On reviewing the information initially withheld but then gradually released, it became clear that the unnamed US burger chain was in fact McDonald’s, that McDonald’s had initially contacted the FSA to request a review of the existing guidance, that McDonald’s had then been invited to make a private presentation to the ACMSF sub-group in support of their view that the existing guidance was too stringent and that the McDonald’s party included Dr Norman Simmons, a former member of the ACMSF and chair of an previous sub-group of the ACMSF which had produced an earlier report on E.coli and food safety.

However, the FSA continued to refuse to provide other documentation considered by the ACMSF sub-group as part of the review, including further information provided to the FSA / ACMSF by McDonald’s, on the basis that its disclosure was covered by exemptions in FOIA relating to commercially confidential information, information provided by third parties in confidence or information intended for publication at a later date.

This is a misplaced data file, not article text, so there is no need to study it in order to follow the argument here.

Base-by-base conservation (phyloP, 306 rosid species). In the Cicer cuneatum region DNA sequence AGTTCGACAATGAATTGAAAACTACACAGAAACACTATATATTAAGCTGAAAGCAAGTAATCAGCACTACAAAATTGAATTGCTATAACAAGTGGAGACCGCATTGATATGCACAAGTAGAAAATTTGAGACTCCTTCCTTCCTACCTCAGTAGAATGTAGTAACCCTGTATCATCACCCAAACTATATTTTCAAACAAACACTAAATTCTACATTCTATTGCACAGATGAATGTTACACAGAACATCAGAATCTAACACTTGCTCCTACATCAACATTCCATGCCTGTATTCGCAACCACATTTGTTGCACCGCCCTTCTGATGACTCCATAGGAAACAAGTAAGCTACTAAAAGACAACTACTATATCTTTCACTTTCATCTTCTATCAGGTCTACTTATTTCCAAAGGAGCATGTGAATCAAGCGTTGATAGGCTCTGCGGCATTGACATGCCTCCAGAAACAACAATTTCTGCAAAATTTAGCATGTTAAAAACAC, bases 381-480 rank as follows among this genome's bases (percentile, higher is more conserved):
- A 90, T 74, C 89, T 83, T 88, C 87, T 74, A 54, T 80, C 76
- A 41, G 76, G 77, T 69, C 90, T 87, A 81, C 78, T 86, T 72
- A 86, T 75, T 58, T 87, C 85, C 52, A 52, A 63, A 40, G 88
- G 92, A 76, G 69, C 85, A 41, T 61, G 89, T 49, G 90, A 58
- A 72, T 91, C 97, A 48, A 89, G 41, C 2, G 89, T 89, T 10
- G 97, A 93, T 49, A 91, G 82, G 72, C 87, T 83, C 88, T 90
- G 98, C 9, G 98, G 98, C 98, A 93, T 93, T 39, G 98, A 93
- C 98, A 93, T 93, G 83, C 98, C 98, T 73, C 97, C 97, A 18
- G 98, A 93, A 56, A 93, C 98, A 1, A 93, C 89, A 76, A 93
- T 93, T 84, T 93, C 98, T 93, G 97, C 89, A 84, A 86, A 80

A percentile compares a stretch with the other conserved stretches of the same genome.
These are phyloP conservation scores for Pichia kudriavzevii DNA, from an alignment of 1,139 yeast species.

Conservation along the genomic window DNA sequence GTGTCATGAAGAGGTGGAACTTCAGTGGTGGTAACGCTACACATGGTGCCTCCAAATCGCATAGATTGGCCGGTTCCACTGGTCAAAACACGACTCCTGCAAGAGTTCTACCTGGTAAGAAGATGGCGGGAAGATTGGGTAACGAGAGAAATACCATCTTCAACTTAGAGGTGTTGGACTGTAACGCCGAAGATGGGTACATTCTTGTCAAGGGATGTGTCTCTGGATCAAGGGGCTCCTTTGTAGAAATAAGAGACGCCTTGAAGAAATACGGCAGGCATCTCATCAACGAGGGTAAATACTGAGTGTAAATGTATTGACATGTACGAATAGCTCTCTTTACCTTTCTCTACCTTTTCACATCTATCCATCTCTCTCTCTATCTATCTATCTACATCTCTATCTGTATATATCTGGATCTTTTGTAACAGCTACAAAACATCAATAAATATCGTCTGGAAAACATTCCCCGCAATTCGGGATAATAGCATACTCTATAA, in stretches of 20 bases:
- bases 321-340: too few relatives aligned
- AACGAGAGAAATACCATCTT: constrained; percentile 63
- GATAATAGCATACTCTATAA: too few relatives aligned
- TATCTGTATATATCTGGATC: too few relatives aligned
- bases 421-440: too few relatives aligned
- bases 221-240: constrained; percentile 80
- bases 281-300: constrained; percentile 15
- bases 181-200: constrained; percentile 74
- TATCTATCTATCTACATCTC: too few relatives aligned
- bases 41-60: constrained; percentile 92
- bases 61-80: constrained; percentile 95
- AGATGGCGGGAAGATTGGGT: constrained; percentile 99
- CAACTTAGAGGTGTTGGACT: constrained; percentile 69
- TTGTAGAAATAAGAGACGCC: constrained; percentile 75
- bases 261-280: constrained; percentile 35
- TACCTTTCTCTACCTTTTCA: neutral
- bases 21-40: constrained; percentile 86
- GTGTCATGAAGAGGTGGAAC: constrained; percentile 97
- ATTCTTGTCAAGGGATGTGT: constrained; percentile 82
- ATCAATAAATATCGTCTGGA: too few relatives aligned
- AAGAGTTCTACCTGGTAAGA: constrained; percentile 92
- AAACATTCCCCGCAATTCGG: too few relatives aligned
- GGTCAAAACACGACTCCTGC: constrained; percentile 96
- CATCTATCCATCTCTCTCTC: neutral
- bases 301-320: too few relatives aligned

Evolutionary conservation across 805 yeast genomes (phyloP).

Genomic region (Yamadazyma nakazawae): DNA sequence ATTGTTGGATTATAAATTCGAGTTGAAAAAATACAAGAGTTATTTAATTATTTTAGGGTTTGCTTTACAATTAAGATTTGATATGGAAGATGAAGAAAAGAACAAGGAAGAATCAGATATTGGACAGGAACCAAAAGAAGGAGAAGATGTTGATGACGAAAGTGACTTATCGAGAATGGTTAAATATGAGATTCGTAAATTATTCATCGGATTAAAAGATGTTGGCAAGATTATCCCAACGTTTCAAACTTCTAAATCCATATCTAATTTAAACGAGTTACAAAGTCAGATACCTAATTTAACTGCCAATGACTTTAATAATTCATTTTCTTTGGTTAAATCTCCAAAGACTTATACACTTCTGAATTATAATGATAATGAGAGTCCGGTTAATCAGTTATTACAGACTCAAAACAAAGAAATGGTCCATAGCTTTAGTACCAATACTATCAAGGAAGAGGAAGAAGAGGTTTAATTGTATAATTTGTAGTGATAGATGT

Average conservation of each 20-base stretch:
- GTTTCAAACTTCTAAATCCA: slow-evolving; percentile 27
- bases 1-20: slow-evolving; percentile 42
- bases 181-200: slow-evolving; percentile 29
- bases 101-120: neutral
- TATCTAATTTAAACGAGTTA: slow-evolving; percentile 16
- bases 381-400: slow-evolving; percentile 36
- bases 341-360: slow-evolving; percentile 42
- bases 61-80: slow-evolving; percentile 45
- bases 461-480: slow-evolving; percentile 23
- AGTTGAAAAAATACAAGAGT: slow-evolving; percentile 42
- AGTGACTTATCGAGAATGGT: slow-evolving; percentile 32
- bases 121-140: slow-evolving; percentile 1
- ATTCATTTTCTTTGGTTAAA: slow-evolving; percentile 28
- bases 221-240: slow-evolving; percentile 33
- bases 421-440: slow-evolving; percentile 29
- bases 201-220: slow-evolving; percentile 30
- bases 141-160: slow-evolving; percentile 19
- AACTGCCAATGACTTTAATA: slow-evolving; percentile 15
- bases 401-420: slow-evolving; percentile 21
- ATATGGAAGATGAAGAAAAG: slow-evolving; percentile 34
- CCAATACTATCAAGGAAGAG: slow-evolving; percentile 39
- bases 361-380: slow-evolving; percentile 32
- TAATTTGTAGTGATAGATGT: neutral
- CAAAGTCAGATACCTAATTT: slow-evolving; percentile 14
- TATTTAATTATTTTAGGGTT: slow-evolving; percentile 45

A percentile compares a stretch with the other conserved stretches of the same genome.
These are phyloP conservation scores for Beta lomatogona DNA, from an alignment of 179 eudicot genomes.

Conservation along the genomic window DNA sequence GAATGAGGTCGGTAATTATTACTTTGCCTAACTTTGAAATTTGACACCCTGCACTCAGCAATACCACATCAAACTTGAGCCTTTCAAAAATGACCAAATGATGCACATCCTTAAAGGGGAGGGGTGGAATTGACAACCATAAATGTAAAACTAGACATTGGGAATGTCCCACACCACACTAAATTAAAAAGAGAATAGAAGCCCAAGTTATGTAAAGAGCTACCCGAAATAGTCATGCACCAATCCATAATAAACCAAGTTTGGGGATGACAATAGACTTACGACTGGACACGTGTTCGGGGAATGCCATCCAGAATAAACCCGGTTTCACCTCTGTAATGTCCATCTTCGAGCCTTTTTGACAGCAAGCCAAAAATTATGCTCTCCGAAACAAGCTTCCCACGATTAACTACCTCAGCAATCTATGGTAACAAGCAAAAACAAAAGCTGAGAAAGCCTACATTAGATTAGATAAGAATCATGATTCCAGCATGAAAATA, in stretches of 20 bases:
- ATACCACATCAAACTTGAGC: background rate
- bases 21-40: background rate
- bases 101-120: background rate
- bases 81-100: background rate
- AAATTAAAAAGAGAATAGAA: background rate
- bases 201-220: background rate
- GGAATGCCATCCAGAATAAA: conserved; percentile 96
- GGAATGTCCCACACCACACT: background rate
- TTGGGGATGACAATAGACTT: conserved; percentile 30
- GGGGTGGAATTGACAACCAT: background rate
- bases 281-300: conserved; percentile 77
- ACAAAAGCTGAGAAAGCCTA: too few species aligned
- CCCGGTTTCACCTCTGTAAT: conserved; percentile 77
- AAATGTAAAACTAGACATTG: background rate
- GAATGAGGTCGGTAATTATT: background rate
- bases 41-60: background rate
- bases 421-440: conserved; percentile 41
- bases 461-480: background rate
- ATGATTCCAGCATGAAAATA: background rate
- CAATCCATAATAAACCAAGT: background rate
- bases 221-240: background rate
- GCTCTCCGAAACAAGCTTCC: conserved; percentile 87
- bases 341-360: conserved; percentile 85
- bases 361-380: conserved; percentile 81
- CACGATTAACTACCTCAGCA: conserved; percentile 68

The FSA’s failure to provide the information requested, either promptly or at all, severely limited HUSH’s ability to contribute to the ACMSF’s review or the subsequent public consultation of the ACMSF’s findings and recommendations issued by the FSA in July 2006 and requiring a response by October 2006. In fact, the FSA only announced their intention to hold a public consultation after HUSH threatened a judicial review challenge of its failure to do so. HUSH responded to the consultation but stressed that their ability to respond was hampered by the FSA’s refusal to disclose all of the documentation considered by the ACMSF in reaching their views.

HUSH made a formal complaint to the ICO in August 2006 complaining about the FSA’s refusal to disclose information requested.

HUSH then entered into protracted telephone discussions and correspondence with the ICO with regard to their investigation of this matter. It was clear from telephone discussions with the Officer investigating the matter that the ICO were also in regular discussions with the FSA.